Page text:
The Future of HistoryCourses


Hello all!

Subscribers will no doubt be aware that there has been a significant drop in the frequency of new videos being put up on HistoryCourses. I sincerely apologize for this. Sometimes life just comes at you fast. The good news, however, is that it is very clear to me where the bottleneck is – it isn’t in the researching or writing, but in the animating. I have reams and reams of written material and research, but turning that into videos simply never happens.

With that in mind, I’ve decided to shift what I’m doing on HistoryCourses. Instead of releasing the lectures in video format, I am pivoting to audio. This is a move I have considered making for quite some time now, not only because of the production bottleneck caused by the videos but also because many members have communicated to me that they don’t particularly enjoy sitting there and watching a video. They’d rather listen to the content or read it. Moreover, shifting to an audio format will allow me to be both a lot more analytic in my presentation and prolific in my output, which I think is something that all you history enthusiasts will appreciate.

That said, there is a great value to visual aids, especially when the subject matter involves complex interacting details, a family tree, or reference to a map. Accordingly, I am going to provide a PDF booklet of relevant maps, family trees, diagrams etc. along with every single audio lecture, available to all paid members. The cited and annotated transcripts are going to remain exclusively for higher-tier subscribers, but the maps and visual aids will be available to everyone.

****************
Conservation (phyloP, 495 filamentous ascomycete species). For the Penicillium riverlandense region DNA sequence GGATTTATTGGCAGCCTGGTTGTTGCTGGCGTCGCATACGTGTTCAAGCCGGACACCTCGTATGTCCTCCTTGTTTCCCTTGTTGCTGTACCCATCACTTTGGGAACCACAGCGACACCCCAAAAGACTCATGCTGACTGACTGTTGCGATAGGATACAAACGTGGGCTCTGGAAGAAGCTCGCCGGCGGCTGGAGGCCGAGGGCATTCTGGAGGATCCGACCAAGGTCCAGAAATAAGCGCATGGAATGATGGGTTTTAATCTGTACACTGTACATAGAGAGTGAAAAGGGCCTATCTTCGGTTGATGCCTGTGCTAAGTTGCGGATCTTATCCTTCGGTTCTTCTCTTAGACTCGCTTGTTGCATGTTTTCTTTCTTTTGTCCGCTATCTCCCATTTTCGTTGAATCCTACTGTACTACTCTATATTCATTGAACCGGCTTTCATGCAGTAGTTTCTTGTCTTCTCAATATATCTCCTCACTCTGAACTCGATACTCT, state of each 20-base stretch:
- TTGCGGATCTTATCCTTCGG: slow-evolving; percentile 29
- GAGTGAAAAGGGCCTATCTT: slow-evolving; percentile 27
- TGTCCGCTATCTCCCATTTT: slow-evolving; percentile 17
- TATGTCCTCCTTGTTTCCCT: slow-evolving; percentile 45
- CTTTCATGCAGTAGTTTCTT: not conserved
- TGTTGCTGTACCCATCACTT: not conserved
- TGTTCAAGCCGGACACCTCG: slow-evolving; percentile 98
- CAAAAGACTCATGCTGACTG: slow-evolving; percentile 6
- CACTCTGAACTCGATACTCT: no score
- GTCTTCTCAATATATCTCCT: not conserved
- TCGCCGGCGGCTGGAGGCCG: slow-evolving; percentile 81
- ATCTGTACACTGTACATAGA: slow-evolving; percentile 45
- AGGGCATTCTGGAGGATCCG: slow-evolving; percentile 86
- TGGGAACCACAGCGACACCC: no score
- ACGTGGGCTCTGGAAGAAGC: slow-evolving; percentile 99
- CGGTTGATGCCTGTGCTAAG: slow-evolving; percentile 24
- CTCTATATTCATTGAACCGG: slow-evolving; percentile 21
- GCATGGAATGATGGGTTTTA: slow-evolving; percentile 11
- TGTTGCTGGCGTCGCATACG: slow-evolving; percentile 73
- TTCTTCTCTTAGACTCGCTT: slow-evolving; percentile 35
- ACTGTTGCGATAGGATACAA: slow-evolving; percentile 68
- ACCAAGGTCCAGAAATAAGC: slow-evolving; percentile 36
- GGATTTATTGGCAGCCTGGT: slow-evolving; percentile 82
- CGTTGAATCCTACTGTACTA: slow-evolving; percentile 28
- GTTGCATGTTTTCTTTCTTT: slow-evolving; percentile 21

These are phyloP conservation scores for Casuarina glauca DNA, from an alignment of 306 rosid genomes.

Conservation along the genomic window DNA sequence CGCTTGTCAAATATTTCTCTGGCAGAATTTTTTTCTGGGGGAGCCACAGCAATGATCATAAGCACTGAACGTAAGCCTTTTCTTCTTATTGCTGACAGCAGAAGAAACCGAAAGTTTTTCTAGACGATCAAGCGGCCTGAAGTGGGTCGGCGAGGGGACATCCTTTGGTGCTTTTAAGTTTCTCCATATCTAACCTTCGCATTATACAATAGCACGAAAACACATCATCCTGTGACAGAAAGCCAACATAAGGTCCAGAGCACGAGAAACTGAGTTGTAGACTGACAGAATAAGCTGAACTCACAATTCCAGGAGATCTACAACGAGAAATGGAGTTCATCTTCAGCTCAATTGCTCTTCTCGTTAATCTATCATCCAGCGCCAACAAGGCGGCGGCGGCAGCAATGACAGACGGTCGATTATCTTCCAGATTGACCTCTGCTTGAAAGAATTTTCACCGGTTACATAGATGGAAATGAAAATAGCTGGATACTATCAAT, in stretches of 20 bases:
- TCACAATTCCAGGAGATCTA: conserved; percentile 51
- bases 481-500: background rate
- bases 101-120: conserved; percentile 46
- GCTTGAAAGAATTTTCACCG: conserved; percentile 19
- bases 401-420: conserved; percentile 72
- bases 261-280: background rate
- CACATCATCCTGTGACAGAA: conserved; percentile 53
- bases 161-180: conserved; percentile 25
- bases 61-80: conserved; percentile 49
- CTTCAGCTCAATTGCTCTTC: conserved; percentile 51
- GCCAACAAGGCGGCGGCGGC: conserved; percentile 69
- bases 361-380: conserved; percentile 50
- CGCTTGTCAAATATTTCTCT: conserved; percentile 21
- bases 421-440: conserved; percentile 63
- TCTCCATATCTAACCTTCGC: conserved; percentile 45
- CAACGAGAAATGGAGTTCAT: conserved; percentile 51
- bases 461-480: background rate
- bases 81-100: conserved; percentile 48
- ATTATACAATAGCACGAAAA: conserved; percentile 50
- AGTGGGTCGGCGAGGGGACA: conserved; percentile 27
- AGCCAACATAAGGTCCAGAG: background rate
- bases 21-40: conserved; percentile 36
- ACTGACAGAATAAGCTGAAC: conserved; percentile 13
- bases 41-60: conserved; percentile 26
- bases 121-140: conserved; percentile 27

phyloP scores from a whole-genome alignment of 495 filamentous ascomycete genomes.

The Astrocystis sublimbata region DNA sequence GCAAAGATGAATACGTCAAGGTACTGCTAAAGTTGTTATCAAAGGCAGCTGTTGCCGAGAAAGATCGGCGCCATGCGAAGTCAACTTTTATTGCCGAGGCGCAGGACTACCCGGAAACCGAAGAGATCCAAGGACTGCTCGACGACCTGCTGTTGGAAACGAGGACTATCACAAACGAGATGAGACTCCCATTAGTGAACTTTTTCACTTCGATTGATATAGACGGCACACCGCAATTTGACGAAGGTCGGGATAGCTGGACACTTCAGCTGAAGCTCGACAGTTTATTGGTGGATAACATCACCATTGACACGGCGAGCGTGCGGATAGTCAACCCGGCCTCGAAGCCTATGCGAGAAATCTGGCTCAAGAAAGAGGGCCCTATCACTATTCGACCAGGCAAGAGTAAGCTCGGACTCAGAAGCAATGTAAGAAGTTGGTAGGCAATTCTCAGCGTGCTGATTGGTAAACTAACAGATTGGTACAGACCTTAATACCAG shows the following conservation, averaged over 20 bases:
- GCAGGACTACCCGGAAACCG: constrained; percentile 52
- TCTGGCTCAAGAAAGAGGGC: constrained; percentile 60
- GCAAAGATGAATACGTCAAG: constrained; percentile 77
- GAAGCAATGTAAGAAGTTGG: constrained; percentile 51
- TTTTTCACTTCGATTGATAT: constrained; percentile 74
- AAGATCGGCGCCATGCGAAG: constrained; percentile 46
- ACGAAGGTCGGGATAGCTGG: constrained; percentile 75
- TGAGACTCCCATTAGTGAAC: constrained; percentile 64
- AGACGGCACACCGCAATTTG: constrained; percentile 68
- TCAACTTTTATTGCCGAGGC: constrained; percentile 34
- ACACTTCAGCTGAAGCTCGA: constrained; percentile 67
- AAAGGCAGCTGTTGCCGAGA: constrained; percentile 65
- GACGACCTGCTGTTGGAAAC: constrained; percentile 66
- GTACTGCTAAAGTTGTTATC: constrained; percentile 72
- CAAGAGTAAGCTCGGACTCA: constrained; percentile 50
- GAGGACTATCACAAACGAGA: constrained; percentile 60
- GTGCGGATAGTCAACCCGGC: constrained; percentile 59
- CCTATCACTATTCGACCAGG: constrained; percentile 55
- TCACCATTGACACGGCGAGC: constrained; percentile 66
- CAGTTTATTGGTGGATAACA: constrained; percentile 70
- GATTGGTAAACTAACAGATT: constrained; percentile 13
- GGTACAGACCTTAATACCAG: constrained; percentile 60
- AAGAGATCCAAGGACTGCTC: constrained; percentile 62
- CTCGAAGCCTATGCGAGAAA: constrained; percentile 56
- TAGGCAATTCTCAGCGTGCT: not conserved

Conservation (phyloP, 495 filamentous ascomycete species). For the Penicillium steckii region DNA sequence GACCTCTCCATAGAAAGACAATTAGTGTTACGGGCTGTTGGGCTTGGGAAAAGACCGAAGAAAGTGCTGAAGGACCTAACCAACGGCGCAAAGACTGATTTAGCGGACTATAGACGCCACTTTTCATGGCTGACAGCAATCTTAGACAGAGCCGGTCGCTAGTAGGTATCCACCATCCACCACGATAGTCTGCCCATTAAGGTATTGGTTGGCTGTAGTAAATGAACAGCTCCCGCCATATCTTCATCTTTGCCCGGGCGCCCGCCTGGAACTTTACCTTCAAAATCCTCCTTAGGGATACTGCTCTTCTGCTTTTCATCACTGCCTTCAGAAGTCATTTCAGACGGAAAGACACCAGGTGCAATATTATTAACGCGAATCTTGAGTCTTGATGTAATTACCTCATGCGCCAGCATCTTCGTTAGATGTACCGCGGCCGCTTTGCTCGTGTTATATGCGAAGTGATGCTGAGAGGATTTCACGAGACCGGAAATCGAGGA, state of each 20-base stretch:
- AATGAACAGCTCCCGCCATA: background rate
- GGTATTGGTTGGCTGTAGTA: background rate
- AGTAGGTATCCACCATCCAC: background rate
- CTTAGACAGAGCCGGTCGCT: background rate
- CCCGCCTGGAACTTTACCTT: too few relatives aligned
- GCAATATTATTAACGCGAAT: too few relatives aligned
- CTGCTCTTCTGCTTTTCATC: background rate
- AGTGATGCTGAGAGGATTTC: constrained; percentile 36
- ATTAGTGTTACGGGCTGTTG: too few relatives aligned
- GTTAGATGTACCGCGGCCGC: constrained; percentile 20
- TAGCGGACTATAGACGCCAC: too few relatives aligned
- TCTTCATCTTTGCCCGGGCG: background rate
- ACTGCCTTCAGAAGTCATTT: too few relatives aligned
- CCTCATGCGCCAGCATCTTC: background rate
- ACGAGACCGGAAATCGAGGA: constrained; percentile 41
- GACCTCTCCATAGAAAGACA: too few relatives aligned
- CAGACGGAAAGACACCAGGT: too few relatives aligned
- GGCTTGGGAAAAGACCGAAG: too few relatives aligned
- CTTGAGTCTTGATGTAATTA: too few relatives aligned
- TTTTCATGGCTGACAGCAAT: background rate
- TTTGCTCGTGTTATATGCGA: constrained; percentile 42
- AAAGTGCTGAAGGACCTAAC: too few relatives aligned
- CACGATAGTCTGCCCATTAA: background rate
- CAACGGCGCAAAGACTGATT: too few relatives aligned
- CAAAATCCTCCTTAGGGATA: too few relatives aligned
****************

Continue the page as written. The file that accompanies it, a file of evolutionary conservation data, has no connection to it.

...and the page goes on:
I anticipate that I will be able to release an average of 45 minutes of new audio material per week – perhaps a little more in a good week, a little less in a hard week. We will be able to advance much more rapidly through the course material under this new system, and I look forward to being able to better diversify the courses’ subject matter as a result of this new speed. I will also be working back and redoing the earlier lectures to be in line with this new structure. The For Settlement to Superpower podcasts are going to be completely reworked into a series of courses on pre-colonial and colonial American history, along with full transcripts, visual aids, and superior production quality. The FSTS-based course will likely be free and accessible to all as a sample course.

Looking forward to continuing this journey together with you all!